For the first time in a long time, both Ronaldo and Ronaldinho won't take to the field for Brazil at a FIFA tournament.
The two have been the backbone and the centrepiece of the Brazilian team for years, but neither will suit up for the Selecao at this month's Confederations Cup in South Africa, as Brazil coach Dunga omitted the veterans from his 23-man roster.
Injuries and personal problems have plagued Ronaldo's club career in recent years and he hasn't played for Brazil since Dunga took over the coaching reins in the fallout of the 2006 World Cup.
The 32-year-old striker has undergone a renaissance since leaving AC Milan last year, scoring bags of goals and getting back into game shape while leading Brazilian club Corinthians to a Sao Paulo state championship.
Ronaldo in fine form
Public pressure began to mount for Ronaldo's inclusion in the Confederations Cup squad, and even though he harbours aspirations of playing for his country at next year's World Cup, the player himself stated he didn't want to go to South Africa this summer. The Confederations Cup coincides with the opening rounds of the Brazilian domestic championship, and any prolonged absence by Ronaldo would be potentially disastrous for Corinthians.
"I don't think Corinthians expected him to be this good this soon, so the idea of him being called up at this time, it hadn't really entered anybody's mind as a possibility," Tim Vickery, Rio-based journalist and South American soccer expert told CBCSports.ca. "Suddenly he began scoring terrific goals and it became a possibility, but his call up would be a disaster for Corinthians because it would interfere with the reason why they signed him in the first place.
"Next year is the club's centenary year. They've never won the Copa Libertadores [South American club championship], they're desperate to qualify for it this season and win it next year, so the gamble that they took on signing Ronaldo is directly linked with that."
As for Ronaldinho, his exclusion from the Confederations Cup roster is simply down to lack of form.
The two-time FIFA world player of the year has never been the same since helping Barcelona win the 2006 UEFA Champions league. Once considered the best player on the planet, the 29-year-old playmaker has focused more on partying and his social life than on soccer, an attitude that led Barcelona to sell him to AC Milan, where he failed to impress — or even earn a regular spot in the starting lineup — this past season.
It was hardly a surprise when Dunga overlooked him for international duty this summer.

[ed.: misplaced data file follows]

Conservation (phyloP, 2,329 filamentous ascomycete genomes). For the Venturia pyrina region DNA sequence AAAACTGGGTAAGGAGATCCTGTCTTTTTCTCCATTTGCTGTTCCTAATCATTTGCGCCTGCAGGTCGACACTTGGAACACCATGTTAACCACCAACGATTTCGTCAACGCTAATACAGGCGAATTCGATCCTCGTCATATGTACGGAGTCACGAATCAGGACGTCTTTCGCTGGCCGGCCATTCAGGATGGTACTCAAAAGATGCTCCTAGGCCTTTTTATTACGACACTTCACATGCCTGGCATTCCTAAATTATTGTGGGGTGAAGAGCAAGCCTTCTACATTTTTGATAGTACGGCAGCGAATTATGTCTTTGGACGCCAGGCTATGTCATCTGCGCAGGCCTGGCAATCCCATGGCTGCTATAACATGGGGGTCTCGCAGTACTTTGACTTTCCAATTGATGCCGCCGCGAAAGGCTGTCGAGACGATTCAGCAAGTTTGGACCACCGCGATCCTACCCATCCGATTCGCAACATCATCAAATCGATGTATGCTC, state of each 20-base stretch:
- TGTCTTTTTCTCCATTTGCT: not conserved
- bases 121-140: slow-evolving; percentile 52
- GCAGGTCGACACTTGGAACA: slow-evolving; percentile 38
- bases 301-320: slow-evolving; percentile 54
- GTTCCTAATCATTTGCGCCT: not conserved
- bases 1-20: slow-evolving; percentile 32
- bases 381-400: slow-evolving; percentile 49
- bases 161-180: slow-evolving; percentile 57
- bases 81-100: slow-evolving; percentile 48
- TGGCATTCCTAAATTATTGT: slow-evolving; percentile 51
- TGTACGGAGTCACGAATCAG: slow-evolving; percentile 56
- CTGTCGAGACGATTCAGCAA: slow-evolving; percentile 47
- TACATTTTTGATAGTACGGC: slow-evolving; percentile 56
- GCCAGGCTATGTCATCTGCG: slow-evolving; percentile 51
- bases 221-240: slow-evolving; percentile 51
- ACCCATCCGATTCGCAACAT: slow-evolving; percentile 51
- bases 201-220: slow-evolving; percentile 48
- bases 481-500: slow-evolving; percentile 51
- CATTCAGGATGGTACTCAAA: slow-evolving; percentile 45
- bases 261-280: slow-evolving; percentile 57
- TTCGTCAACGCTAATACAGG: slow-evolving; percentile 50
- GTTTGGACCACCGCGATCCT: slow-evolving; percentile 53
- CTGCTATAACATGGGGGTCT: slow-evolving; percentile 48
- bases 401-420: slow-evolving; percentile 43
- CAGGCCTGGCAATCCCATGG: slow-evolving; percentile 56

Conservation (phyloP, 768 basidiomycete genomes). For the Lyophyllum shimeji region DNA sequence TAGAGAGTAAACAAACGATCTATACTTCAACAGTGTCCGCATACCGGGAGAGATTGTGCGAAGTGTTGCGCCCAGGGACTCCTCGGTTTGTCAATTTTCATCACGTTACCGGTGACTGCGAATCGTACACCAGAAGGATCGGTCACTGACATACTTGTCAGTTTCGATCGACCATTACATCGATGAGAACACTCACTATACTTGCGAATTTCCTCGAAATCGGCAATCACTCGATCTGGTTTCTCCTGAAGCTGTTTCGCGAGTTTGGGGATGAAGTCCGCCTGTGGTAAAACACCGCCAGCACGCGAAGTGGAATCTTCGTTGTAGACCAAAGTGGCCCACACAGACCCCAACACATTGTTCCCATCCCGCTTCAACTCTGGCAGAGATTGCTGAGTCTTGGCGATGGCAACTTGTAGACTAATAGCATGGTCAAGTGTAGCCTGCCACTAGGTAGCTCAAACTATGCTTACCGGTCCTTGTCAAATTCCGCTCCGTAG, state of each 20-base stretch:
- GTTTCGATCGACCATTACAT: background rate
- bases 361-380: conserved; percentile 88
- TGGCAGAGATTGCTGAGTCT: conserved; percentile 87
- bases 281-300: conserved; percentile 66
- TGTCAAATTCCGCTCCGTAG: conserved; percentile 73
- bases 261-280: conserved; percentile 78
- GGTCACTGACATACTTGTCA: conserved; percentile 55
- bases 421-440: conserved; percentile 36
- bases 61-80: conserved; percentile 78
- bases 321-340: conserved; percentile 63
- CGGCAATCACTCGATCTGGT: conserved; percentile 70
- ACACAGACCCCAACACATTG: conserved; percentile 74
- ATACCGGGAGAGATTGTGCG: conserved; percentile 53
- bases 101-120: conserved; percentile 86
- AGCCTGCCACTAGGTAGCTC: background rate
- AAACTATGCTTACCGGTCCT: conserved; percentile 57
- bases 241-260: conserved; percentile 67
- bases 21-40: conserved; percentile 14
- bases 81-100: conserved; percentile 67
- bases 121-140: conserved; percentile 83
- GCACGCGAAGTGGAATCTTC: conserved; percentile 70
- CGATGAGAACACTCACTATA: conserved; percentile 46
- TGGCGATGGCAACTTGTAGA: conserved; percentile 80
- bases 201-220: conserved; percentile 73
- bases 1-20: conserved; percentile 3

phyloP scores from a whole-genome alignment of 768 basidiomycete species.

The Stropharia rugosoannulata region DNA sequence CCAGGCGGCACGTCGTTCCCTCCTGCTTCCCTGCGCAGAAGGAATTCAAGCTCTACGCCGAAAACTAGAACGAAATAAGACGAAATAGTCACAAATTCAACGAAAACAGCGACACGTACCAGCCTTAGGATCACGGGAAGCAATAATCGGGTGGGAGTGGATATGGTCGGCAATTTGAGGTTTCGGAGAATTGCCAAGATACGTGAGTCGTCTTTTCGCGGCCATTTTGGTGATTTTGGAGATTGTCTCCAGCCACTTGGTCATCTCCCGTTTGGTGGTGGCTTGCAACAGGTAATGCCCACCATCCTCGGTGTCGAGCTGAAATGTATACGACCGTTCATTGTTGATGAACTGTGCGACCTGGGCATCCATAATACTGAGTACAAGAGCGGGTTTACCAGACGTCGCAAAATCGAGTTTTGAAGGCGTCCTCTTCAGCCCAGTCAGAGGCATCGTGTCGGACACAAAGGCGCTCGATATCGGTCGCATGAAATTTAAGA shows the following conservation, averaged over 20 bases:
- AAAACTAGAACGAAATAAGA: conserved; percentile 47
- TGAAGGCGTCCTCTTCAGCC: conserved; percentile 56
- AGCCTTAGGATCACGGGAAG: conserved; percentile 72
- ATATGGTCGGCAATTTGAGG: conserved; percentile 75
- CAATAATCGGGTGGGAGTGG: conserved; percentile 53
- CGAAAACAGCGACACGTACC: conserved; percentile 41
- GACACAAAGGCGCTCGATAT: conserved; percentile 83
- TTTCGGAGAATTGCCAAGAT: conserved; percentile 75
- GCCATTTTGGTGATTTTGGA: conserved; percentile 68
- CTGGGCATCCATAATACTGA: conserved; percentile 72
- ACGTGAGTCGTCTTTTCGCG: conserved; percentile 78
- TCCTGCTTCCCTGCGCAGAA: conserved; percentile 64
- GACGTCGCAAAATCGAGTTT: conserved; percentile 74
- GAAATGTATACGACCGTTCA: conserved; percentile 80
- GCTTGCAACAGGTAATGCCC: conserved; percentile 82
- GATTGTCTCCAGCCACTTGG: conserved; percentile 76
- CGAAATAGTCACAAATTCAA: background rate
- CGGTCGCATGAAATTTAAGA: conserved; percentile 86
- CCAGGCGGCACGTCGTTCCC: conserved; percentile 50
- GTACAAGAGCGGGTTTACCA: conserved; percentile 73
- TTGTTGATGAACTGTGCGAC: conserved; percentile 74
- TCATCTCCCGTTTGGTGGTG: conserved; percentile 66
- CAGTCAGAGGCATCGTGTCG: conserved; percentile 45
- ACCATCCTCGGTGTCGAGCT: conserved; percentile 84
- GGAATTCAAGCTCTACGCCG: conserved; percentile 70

"There was no public outcry because, quite honestly, he hasn't done anything for years now," Vickery said.
Ronaldinho needs to get his act together
After a series of shoddy performances for the Brazilian national team, including at last summer's Olympic tournament where he was clearly out of shape, Dunga appears to be sending a message to Ronaldinho by leaving him at home for the Confederations Cup: get your act together.
"I think this is a case of tough love because throughout the Dunga rein the team has carried him and some of his performances for Brazil have been absolutely pitiful. It's been tragic to watch a player of this calibre throw away what are, theoretically, the best years of his career," opined Vickery.
"I see as very much a kick up the back side of Ronaldinho. The message is, 'Get yourself fit, get out of this state of denial you're in where nothing's wrong. If you do that, you'll be in our plans. If not, you're not going to the World Cup next year.'"
Without Ronaldo and Ronaldinho, Dunga has built the team around a core of European club stars, including Kaka of Real Madrid and Manchester City's Robinho.
But he has also called up five stars who ply their trade in Brazil's first division (Victor, Kleber, Andre Santos, Kleberson, Ramires and Nilmar), a move that has won him few friends amongst Brazilian club coaches because it denies them the use of key players during an important juncture in the domestic soccer schedule.
The Confederations Cup "comes at a bad time because it coincides with the decisive stages of the Copa Libertadores [South American club championship] and the Brazilian Cup, and the opening rounds of the Brazilian domestic league," Vickery explained.
"It's a difficult position for Dunga to be in, because there's always pressure on him to select home-based players. This time he's selected six home-based players for this squad, and as a result he's interfered with the plans of their domestic teams who are involved in these various championships."